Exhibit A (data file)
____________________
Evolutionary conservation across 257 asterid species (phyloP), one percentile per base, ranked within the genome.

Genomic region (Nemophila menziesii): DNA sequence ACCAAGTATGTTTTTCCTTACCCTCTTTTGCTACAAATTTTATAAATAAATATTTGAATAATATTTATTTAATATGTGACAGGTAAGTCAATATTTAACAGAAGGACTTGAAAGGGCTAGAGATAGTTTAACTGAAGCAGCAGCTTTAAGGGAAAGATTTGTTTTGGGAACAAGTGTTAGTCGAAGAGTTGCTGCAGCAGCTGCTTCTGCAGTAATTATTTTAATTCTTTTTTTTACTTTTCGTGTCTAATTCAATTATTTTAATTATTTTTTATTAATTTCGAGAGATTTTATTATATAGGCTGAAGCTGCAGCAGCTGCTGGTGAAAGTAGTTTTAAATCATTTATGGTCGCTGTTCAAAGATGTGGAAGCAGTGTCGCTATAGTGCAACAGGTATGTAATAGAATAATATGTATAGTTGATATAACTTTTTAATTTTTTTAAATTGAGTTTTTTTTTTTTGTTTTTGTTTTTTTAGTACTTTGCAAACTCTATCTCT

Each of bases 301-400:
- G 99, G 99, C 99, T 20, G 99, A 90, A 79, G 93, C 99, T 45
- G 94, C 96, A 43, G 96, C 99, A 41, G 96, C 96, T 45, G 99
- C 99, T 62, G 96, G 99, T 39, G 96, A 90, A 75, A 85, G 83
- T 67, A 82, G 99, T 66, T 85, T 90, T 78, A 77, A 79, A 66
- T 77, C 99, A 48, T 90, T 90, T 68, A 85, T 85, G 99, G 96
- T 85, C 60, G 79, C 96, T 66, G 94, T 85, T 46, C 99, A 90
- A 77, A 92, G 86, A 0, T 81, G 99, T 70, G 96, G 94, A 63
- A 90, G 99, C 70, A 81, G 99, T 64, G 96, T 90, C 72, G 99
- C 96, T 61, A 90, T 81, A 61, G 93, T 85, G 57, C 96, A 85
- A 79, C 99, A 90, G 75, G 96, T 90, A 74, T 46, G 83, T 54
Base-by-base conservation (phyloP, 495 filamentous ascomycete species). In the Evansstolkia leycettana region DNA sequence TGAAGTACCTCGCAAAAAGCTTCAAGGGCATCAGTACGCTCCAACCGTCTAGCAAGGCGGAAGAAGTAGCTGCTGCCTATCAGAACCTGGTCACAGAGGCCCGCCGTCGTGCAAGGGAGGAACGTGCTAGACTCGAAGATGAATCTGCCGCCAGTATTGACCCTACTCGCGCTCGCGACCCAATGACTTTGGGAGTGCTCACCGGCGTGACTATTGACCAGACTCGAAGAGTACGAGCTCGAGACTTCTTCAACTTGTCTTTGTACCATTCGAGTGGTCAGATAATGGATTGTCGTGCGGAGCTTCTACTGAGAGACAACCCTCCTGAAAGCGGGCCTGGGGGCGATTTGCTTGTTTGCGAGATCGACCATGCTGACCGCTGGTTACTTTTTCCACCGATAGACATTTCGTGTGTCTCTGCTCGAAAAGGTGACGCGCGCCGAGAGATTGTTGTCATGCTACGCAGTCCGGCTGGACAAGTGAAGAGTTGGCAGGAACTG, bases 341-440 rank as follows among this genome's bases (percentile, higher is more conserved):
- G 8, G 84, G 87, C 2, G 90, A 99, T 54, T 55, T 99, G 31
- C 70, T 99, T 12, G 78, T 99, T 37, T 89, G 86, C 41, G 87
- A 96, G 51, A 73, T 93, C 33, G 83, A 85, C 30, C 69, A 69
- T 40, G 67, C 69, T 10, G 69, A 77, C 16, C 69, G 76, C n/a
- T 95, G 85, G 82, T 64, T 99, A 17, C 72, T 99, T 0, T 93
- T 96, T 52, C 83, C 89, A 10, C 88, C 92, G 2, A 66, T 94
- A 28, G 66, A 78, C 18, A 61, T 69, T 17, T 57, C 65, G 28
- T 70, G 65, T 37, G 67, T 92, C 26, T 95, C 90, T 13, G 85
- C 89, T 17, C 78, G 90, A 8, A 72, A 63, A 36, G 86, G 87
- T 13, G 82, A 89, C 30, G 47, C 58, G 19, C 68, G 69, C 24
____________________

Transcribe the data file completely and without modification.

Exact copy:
Evolutionary conservation across 257 asterid species (phyloP), one percentile per base, ranked within the genome.

Genomic region (Nemophila menziesii): DNA sequence ACCAAGTATGTTTTTCCTTACCCTCTTTTGCTACAAATTTTATAAATAAATATTTGAATAATATTTATTTAATATGTGACAGGTAAGTCAATATTTAACAGAAGGACTTGAAAGGGCTAGAGATAGTTTAACTGAAGCAGCAGCTTTAAGGGAAAGATTTGTTTTGGGAACAAGTGTTAGTCGAAGAGTTGCTGCAGCAGCTGCTTCTGCAGTAATTATTTTAATTCTTTTTTTTACTTTTCGTGTCTAATTCAATTATTTTAATTATTTTTTATTAATTTCGAGAGATTTTATTATATAGGCTGAAGCTGCAGCAGCTGCTGGTGAAAGTAGTTTTAAATCATTTATGGTCGCTGTTCAAAGATGTGGAAGCAGTGTCGCTATAGTGCAACAGGTATGTAATAGAATAATATGTATAGTTGATATAACTTTTTAATTTTTTTAAATTGAGTTTTTTTTTTTTGTTTTTGTTTTTTTAGTACTTTGCAAACTCTATCTCT

Each of bases 301-400:
- G 99, G 99, C 99, T 20, G 99, A 90, A 79, G 93, C 99, T 45
- G 94, C 96, A 43, G 96, C 99, A 41, G 96, C 96, T 45, G 99
- C 99, T 62, G 96, G 99, T 39, G 96, A 90, A 75, A 85, G 83
- T 67, A 82, G 99, T 66, T 85, T 90, T 78, A 77, A 79, A 66
- T 77, C 99, A 48, T 90, T 90, T 68, A 85, T 85, G 99, G 96
- T 85, C 60, G 79, C 96, T 66, G 94, T 85, T 46, C 99, A 90
- A 77, A 92, G 86, A 0, T 81, G 99, T 70, G 96, G 94, A 63
- A 90, G 99, C 70, A 81, G 99, T 64, G 96, T 90, C 72, G 99
- C 96, T 61, A 90, T 81, A 61, G 93, T 85, G 57, C 96, A 85
- A 79, C 99, A 90, G 75, G 96, T 90, A 74, T 46, G 83, T 54
Base-by-base conservation (phyloP, 495 filamentous ascomycete species). In the Evansstolkia leycettana region DNA sequence TGAAGTACCTCGCAAAAAGCTTCAAGGGCATCAGTACGCTCCAACCGTCTAGCAAGGCGGAAGAAGTAGCTGCTGCCTATCAGAACCTGGTCACAGAGGCCCGCCGTCGTGCAAGGGAGGAACGTGCTAGACTCGAAGATGAATCTGCCGCCAGTATTGACCCTACTCGCGCTCGCGACCCAATGACTTTGGGAGTGCTCACCGGCGTGACTATTGACCAGACTCGAAGAGTACGAGCTCGAGACTTCTTCAACTTGTCTTTGTACCATTCGAGTGGTCAGATAATGGATTGTCGTGCGGAGCTTCTACTGAGAGACAACCCTCCTGAAAGCGGGCCTGGGGGCGATTTGCTTGTTTGCGAGATCGACCATGCTGACCGCTGGTTACTTTTTCCACCGATAGACATTTCGTGTGTCTCTGCTCGAAAAGGTGACGCGCGCCGAGAGATTGTTGTCATGCTACGCAGTCCGGCTGGACAAGTGAAGAGTTGGCAGGAACTG, bases 341-440 rank as follows among this genome's bases (percentile, higher is more conserved):
- G 8, G 84, G 87, C 2, G 90, A 99, T 54, T 55, T 99, G 31
- C 70, T 99, T 12, G 78, T 99, T 37, T 89, G 86, C 41, G 87
- A 96, G 51, A 73, T 93, C 33, G 83, A 85, C 30, C 69, A 69
- T 40, G 67, C 69, T 10, G 69, A 77, C 16, C 69, G 76, C n/a
- T 95, G 85, G 82, T 64, T 99, A 17, C 72, T 99, T 0, T 93
- T 96, T 52, C 83, C 89, A 10, C 88, C 92, G 2, A 66, T 94
- A 28, G 66, A 78, C 18, A 61, T 69, T 17, T 57, C 65, G 28
- T 70, G 65, T 37, G 67, T 92, C 26, T 95, C 90, T 13, G 85
- C 89, T 17, C 78, G 90, A 8, A 72, A 63, A 36, G 86, G 87
- T 13, G 82, A 89, C 30, G 47, C 58, G 19, C 68, G 69, C 24